There are a lot of reasons to have updated addresses for all your employees, COBRA is definitely one of them. Based on recent case law, it’s more important than ever for employers to have a change-of-address process that keeps the person responsible for providing COBRA election notices in the loop.
Qualified beneficiaries (e.g. former covered employee, former spouse of employee, dependent child, etc.) have a minimum of 60 days to elect COBRA. The 60 day period starts on the later of the date that coverage is lost under the employer’s plan or the date that a COBRA election notice is provided. There have been some recent developments regarding the requirements for providing such notices.
Under the regulations, plan administrators (usually the employer) must provide election notices to qualified beneficiaries. The regulations require that COBRA election notices be provided using “measures reasonably calculated to ensure actual receipt of the material.” So what does that mean?
In Newton v. Prator, a federal district court judge in Louisiana recognized that the regulations only require that an employer operate in good faith when sending COBRA election notices. However, this case emphasizes the importance of acting in good faith when determining where you send the election notice. The employer in Newton v. Prator, like most employers do, mailed the former employee a COBRA notice to his last known address, or at least the address last known to the person responsible for sending COBRA election notices. In Newton v. Prator, it appears that an update to the former employee’s address was not communicated to the person responsible for sending COBRA election notices. As a result, the COBRA election period may be extended, the employer may be liable for medical expenses incurred during the election period, and the employer may be subject to penalties for failing to comply with the regulations.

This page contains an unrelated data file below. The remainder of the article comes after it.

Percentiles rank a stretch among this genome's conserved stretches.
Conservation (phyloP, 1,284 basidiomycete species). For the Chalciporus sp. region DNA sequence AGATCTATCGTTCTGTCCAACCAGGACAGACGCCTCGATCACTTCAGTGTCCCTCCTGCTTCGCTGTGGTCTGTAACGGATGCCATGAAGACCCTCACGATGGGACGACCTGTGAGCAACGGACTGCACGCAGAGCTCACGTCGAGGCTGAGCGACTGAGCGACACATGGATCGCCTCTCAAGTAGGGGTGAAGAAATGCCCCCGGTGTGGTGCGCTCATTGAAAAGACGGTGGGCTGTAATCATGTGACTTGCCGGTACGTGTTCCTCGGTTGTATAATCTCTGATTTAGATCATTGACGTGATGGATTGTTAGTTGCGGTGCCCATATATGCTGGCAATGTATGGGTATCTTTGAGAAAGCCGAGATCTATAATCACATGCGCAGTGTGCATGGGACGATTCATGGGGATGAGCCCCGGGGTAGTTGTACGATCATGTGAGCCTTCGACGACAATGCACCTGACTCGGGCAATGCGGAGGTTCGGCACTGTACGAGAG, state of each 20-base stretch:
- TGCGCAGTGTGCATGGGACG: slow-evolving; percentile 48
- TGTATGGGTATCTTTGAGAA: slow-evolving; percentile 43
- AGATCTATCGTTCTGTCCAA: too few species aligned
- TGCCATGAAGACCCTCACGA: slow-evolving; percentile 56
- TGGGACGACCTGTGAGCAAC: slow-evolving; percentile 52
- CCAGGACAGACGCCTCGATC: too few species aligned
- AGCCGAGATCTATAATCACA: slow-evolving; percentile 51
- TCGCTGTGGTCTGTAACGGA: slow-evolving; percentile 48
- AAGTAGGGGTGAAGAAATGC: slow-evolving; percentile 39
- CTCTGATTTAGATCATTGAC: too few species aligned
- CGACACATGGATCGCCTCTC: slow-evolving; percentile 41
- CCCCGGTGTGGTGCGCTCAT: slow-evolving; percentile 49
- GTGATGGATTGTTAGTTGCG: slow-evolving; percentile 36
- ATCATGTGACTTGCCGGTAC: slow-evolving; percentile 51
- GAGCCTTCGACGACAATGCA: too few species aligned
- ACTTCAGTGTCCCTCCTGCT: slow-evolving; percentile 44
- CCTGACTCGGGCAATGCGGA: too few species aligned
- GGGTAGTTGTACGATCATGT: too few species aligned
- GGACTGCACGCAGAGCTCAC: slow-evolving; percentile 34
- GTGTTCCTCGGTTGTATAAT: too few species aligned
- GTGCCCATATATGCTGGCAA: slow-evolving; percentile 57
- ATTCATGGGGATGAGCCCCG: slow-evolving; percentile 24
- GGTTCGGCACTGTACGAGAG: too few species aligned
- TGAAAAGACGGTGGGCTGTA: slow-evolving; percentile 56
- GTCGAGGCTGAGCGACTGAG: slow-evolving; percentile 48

Employers should be proactive and implement policies and procedures that include a change-of-address process that reduces the risks associated with providing COBRA election notices. A former employee’s last known address does not necessarily have to be the correct address, but the employer must have sufficient policies and procedures to pass the good faith test.